Government briefs

The Hudson Yards groundbreaking ceremony
The Hudson Yards groundbreaking ceremony

Massive Hudson Yards project breaks ground

In a ceremony attended by Mayor Michael Bloomberg and City Council Speaker Christine Quinn, the Related Companies and Oxford Property Group last month broke ground on the first building at the massive Hudson Yards development. The project, a 1.7 million-square-foot, 47-story office tower, will be the future home of luxury retailer Coach and is slated for completion by 2015. The 26-acre Hudson Yards site will ultimately include 13 million square feet of retail, hotel, residential, office and park space. Work on a larger tower north of the Coach building could start next year, Crain’s reported.


Federal Housing Administration facing bailout

HUD secretary Shaun Donovan

According to a study released last month, the Federal Housing Administration’s failure to tighten borrowing requirements after the 2008 financial crisis may have caused it to make risky loans that could require a taxpayer bailout. An analysis of 2.4 million FHA-insured loans by former Fannie Mae chief credit officer Edward
Pinto suggests that a pattern of risky lending by the agency lasted into 2010, more than two years after the housing downturn had erupted into a global crisis, CBS News reported. In November, an independent audit of the agency showed that the FHA faces a shortfall of $16.3 billion, significantly larger than expected. That could force the agency to seek taxpayer funding for the first time in its 78-year history. Last month at a hearing of the Senate Banking Committee, lawmakers pressed Housing and Urban Development Secretary Shaun Donovan to take steps to shore up the federal agency, Businessweek reported. When asked whether the FHA will need a taxpayer bailout next year, Donovan responded: “I’m not going to assign a probability at this point. Obviously I’m highly concerned.”

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City distributes $250,000 in funding to BIDs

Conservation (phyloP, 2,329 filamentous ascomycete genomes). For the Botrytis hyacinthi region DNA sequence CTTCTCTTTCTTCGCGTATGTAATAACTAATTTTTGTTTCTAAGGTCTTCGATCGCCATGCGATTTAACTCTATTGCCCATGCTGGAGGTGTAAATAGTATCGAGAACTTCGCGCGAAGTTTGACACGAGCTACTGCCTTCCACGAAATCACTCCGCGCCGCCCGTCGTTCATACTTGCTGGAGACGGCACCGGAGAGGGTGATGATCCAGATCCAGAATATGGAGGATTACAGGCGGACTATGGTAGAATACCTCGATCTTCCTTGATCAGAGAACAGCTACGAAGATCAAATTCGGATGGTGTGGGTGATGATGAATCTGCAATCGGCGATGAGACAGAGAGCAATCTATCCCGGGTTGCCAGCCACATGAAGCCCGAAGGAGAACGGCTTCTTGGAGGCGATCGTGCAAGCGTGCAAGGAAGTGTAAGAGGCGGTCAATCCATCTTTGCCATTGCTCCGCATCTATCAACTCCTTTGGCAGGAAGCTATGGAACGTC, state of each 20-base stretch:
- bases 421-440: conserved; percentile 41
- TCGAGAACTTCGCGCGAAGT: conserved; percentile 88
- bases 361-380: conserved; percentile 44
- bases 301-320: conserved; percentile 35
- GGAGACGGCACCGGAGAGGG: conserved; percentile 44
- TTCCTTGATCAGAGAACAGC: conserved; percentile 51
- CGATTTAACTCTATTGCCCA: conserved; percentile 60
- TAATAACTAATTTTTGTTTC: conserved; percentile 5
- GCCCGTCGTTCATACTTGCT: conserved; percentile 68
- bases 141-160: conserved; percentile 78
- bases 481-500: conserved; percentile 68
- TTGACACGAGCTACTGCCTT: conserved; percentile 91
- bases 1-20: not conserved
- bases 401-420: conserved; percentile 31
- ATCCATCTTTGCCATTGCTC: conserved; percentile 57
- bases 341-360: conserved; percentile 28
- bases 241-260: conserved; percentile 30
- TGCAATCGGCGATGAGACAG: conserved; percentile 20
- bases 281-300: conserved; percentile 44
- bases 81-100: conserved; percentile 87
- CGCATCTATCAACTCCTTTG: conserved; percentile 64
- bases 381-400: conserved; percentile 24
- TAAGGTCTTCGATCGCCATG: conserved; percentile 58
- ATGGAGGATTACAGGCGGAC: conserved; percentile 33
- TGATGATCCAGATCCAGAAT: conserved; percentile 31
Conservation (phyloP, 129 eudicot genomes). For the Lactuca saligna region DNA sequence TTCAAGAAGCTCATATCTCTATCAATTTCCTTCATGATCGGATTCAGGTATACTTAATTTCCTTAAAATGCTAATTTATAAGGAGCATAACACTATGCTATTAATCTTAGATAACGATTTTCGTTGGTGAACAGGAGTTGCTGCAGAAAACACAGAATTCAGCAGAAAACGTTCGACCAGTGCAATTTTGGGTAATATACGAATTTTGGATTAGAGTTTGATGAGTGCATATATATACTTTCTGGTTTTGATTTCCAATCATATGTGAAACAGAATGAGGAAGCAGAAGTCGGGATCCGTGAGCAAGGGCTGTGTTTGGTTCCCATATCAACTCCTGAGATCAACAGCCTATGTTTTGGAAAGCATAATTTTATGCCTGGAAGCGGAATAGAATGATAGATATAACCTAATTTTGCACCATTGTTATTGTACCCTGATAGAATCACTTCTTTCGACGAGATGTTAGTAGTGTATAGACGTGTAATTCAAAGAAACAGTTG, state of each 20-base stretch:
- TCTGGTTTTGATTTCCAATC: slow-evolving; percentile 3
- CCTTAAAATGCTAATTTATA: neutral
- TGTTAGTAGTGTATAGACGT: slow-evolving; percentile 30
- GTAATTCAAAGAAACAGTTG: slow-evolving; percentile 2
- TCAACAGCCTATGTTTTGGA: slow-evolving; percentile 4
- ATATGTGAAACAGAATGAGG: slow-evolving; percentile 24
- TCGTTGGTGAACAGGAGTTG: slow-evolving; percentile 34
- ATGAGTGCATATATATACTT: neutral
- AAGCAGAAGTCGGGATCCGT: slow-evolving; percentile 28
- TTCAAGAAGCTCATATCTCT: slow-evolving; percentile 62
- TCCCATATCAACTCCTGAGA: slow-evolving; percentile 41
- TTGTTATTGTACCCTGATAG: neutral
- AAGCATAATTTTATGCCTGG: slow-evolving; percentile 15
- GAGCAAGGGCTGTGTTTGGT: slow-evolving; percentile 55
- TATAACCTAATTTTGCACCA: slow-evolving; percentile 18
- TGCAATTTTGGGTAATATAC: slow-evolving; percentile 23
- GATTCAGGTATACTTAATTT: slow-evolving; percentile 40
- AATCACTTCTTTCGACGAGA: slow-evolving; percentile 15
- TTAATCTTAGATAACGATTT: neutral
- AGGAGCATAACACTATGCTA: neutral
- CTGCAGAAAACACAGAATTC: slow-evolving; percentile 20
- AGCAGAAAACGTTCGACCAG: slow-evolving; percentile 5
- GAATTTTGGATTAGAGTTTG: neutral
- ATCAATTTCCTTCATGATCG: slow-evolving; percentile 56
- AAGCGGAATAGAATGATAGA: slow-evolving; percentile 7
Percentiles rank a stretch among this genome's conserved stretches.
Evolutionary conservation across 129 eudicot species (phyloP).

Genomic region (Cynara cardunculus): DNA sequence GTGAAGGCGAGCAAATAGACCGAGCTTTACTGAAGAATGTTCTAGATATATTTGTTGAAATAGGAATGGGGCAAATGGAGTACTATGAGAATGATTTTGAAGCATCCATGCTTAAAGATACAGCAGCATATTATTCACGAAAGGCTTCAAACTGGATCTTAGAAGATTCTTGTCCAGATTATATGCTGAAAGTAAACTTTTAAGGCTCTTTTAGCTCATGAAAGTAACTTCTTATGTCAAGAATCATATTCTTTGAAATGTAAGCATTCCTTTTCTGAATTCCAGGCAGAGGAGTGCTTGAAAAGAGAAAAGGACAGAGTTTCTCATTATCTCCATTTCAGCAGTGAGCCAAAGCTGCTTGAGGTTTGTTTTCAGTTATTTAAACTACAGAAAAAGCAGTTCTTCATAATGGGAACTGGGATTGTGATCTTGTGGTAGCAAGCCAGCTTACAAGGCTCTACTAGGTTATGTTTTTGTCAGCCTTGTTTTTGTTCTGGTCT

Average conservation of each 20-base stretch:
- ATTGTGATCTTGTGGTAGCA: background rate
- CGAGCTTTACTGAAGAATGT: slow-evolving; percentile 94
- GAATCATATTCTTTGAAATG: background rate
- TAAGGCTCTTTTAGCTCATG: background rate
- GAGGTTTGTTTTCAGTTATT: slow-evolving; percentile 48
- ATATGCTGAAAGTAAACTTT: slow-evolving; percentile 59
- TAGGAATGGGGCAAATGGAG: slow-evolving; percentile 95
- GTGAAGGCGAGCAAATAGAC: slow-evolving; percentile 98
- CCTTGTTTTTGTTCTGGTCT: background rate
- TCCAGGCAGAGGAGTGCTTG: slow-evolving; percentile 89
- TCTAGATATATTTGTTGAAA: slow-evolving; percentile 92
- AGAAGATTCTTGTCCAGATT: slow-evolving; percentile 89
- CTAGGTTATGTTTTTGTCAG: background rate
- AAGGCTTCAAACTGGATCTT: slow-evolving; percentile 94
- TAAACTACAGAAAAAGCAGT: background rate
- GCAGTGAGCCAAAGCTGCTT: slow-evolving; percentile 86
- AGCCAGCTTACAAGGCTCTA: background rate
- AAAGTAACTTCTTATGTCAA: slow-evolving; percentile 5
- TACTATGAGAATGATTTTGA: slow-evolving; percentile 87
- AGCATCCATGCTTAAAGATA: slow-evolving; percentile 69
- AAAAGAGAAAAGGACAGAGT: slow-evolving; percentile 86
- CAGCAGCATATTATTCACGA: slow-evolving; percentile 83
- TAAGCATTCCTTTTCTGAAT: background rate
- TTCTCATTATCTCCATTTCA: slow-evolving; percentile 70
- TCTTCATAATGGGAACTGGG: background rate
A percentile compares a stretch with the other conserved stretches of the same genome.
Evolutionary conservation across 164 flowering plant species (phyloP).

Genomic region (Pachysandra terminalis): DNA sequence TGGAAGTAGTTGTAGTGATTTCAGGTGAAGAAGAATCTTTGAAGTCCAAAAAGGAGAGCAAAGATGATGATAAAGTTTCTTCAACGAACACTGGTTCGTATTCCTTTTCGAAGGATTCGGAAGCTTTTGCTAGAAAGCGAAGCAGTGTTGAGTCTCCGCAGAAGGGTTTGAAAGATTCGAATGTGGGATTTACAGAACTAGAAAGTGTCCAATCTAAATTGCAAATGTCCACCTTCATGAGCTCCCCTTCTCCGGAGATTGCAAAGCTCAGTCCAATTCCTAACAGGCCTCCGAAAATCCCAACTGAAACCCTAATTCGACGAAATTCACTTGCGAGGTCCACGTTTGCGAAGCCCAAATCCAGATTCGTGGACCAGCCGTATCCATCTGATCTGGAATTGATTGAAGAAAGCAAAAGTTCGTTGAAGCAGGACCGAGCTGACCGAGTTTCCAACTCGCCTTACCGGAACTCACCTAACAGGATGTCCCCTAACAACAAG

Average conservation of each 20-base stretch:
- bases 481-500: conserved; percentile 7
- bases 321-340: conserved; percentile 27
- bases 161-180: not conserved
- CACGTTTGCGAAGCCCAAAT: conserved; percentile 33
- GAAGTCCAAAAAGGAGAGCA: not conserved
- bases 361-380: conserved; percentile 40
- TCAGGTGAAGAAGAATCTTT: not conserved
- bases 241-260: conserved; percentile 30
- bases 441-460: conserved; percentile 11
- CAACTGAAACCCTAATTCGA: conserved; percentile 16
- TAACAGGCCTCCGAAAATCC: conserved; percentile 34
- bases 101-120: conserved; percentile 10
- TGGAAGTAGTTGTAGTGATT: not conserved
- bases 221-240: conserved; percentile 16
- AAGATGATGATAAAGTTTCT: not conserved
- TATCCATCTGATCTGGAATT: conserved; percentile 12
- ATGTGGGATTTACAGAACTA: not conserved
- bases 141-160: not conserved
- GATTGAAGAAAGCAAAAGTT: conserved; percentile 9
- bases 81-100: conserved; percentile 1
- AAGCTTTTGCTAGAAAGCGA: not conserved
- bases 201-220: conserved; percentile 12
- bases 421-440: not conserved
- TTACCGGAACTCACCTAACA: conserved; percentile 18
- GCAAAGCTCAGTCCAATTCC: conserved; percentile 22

In a so-called “BID Challenge,” the city gave some $250,000 in grants to seven neighborhood Business Improvement Districts, the New York Daily News reported last month. The grants are intended to help BIDs to focus on a single important change in their areas. Recipients included the Third Avenue BID in the Bronx, which received $20,000 for research to help convince area landlords to renovate commercial properties. A BID in Queens also secured $50,000 in grants for architectural improvement programs in Jackson Heights and Elmhurst. Efforts will focus on renovating historic buildings along the 82nd Street retail corridor.


Sandy victims to get priority for vacant apartments

Mercedes House

In an effort to ease housing shortages in the wake of Hurricane Sandy, landlords and government officials reached a deal last month to give storm victims first crack at some 2,500 privately owned New York City apartments, the Wall Street Journal reported. Participating landlords include the Brodsky Organization and Two Trees Management, which offered up units at its Mercedes House development. The website Urban Edge will post the listings for these units, which will be available on a first-come, first-serve basis. Meanwhile, storm victims complained last month that Mayor Michael Bloomberg’s NYC Rapid Repairs program — which offers free services to repair damaged homes — is not moving quickly enough, the Associated Press reported. Over 10,000 affected homeowners have signed up for the program since its November launch, but only 400 projects have been completed.